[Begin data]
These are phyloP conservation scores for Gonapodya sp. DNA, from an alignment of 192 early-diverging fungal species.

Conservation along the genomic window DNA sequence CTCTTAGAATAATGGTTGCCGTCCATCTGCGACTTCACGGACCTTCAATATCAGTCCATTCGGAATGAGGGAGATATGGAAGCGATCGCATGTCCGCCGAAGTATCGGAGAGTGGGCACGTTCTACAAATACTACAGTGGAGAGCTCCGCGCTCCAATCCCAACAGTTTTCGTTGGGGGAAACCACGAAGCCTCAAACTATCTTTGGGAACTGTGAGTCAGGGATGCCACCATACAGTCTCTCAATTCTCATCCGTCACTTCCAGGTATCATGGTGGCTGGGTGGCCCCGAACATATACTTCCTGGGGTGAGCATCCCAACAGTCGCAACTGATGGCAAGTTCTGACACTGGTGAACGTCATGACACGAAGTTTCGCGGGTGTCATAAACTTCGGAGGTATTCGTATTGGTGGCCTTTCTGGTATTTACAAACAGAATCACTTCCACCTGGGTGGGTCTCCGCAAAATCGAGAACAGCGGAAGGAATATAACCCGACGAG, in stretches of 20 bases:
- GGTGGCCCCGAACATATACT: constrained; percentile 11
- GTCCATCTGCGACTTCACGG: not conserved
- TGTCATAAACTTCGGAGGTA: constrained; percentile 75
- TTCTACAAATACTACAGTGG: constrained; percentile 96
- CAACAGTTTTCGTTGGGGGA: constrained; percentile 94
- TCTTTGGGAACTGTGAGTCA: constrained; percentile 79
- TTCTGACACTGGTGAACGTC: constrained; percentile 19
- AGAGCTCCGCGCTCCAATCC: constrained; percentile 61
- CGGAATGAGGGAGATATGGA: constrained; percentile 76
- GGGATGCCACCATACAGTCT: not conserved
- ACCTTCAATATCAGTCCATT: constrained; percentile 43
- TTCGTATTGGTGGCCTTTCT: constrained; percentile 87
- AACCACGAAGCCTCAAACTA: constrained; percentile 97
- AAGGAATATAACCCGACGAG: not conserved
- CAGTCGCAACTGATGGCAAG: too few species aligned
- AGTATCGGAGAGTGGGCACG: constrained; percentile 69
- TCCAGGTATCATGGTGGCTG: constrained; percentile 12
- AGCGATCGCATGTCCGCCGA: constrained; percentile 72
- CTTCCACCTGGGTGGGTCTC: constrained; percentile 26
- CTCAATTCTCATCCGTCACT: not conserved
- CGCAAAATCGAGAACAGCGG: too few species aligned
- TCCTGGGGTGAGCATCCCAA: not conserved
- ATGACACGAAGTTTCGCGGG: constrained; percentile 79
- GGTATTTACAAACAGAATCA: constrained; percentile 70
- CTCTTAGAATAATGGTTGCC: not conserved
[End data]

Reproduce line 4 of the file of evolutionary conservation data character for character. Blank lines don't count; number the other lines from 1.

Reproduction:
- GTCCATCTGCGACTTCACGG: not conserved